At 6:30am in the morning single father Melvin Blue wakes up his four and five year-old and gets them ready for school. Once they are on the bus at 7:15am is is finally able to sleep if he has a babysitter for his two year-old. He will sleep until around 2pm when he has to get up and go pick-up his children from school. He then makes dinner, works on the kid’s homework and gets everyone cleaned and ready for bed. After they are asleep and another babysitter is there, Mr. Blue goes to his job at Steak & Shake where he will work a shift from 10pm until 4am. Sometimes he will have to stay to unload a truck which means he gets home shortly before he must get the kids up and begin the whole cycle again. “It’s hard.” Melvin said. “You stop and think about it and it is sometimes too much. But I just do it and try not to think about how hard all of this is.
Melvin and many other parents just like him now see some light on the horizon after Tuesday when Family Services announced that they are the recipient of $2.2 million dollars in federal funding that will bring the Early Head Start program to Forsyth County in September of 2015. Early Head Start will operate year-round and serve low-income families with children from birth to 36 months of age providing critical education and development services.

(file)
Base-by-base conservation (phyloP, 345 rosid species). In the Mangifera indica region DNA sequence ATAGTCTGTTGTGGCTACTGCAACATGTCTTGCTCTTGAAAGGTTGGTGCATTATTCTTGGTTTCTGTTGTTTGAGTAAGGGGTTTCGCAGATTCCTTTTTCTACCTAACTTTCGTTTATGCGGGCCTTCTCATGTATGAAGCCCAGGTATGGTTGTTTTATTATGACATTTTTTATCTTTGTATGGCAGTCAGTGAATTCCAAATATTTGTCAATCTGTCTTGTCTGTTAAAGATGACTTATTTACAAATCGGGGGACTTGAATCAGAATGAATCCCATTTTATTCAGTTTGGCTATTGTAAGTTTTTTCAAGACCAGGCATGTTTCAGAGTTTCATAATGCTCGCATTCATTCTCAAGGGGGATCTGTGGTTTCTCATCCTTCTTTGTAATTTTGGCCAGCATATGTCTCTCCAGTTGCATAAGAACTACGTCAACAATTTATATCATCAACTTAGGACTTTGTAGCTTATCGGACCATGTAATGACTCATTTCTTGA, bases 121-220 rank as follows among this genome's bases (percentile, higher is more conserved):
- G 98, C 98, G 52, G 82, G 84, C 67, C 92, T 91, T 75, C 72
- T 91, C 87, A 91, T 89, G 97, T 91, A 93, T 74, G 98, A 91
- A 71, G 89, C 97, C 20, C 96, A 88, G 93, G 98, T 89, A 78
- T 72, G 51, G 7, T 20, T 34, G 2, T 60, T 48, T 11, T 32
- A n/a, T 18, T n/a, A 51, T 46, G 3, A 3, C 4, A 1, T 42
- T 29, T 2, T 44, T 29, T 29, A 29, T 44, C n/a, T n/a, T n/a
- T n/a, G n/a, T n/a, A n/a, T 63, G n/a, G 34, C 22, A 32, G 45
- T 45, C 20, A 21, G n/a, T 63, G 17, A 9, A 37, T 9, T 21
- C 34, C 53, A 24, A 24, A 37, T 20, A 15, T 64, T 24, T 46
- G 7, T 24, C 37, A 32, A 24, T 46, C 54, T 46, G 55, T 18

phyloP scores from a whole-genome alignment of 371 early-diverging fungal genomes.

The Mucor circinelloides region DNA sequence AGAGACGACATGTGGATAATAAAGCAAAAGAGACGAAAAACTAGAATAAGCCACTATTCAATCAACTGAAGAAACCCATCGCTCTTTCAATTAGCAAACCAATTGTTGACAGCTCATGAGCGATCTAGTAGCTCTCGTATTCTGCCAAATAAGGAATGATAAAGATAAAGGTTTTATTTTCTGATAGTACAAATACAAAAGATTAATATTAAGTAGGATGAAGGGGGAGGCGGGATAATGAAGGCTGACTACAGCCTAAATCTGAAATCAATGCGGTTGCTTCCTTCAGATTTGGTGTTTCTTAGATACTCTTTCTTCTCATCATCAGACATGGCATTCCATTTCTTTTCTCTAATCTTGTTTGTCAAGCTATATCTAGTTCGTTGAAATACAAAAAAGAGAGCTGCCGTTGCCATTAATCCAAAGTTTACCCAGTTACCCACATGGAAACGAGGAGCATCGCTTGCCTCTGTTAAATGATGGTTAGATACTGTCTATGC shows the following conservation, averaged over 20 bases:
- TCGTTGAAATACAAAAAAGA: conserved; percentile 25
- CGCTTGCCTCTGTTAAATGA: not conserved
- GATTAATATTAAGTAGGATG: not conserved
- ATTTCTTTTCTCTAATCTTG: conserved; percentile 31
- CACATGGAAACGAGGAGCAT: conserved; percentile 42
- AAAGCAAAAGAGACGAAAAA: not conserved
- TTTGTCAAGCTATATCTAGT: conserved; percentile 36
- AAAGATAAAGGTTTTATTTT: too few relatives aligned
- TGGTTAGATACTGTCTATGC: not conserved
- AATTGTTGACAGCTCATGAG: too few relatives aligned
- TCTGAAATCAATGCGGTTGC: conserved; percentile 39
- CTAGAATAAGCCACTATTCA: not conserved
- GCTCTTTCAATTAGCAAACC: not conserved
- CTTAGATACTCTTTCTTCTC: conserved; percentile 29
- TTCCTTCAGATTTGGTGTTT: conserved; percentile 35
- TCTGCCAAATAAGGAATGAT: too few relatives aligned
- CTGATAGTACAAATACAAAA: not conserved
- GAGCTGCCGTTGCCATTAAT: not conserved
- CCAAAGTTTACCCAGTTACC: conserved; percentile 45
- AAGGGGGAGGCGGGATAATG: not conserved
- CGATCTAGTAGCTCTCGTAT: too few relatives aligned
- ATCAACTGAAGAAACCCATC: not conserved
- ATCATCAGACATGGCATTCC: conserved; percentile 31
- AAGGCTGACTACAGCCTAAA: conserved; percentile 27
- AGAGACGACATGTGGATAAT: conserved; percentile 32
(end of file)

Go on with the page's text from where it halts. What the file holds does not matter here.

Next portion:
“When combined with start-up costs, the program will receive nearly $4 million over the 18-month period, which began on March 1. The grant will add over 40 jobs to the local economy,” stated Bob Feikema the President & CEO, Family Services.